servers that the client can send a multicast request to. This delay servers that the client can send a multicast request to. This delay
includes the maximum Leisure time period as defined in Section 8.2 of includes the maximum Leisure time period as defined in Section 8.2 of
skipping to change at page 10, line 18 skipping to change at page 8, line 35
response delay. Using the default CoAP parameters, the Token reuse response delay. Using the default CoAP parameters, the Token reuse
time MUST be greater than 250 seconds plus MAX_SERVER_RESPONSE_DELAY. time MUST be greater than 250 seconds plus MAX_SERVER_RESPONSE_DELAY.
A preferred solution to meet this requirement is to generate a new A preferred solution to meet this requirement is to generate a new
unique Token for every multicast request, such that a Token value is unique Token for every multicast request, such that a Token value is
never reused. If a client has to reuse Token values for some reason, never reused. If a client has to reuse Token values for some reason,
and also MAX_SERVER_RESPONSE_DELAY is unknown, then using and also MAX_SERVER_RESPONSE_DELAY is unknown, then using
MAX_SERVER_RESPONSE_DELAY = 250 seconds is a reasonable guideline. MAX_SERVER_RESPONSE_DELAY = 250 seconds is a reasonable guideline.
The time between Token reuses is in that case set to a value greater The time between Token reuses is in that case set to a value greater
than 500 seconds. than 500 seconds.
3.2.2. Port and URI Path Selection 2.2.2. Port and URI Path Selection
A CoAP server that is a member of a group listens for CoAP messages A CoAP server that is a member of a group listens for CoAP messages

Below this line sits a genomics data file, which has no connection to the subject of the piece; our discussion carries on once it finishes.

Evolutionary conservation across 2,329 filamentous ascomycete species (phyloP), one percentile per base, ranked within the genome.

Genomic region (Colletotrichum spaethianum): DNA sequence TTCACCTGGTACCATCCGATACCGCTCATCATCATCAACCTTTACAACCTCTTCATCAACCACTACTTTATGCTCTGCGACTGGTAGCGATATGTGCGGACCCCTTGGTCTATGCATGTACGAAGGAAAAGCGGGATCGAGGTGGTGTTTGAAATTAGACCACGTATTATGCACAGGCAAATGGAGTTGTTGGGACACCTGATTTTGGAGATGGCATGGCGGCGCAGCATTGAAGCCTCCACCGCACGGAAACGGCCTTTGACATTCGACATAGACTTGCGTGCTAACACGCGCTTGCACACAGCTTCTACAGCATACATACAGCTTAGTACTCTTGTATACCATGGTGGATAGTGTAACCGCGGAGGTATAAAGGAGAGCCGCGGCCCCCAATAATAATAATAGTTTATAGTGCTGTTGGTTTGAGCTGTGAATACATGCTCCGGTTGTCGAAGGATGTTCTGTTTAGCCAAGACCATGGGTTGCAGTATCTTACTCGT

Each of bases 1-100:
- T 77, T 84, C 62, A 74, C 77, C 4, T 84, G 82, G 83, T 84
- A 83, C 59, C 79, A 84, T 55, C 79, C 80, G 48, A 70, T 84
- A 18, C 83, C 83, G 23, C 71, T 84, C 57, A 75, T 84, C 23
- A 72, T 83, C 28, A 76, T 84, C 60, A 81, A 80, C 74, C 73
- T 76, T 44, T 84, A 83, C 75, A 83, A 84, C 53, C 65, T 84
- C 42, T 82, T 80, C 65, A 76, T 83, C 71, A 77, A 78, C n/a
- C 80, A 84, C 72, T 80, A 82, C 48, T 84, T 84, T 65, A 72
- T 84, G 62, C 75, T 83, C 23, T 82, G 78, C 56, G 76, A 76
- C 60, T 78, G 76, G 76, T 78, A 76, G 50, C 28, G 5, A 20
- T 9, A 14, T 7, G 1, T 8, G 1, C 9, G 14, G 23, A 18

on the group's IP multicast address, usually on the CoAP default UDP on the group's IP multicast address, usually on the CoAP default UDP
port, 5683, or another non-default UDP port if configured. port 5683, or another non-default UDP port if configured. Regardless
Regardless of the method of selecting the port number, the same port of the method for selecting the port number, the same port number
number MUST be used across all CoAP servers that are members of a MUST be used across all CoAP servers that are members of a group and
group and across all CoAP clients performing the group requests to across all CoAP clients performing the group requests to that group.
that group. The URI Path used in the request is preferably a path The URI Path used in the request is preferably a path that is known
that is known to be supported across all group members. However to be supported across all group members. However there are valid
there are use cases where a request only can be successful for a use cases where a request is known to be successful for a subset of
subset of the group and errors are returned by those group members the group and those group members for which the request is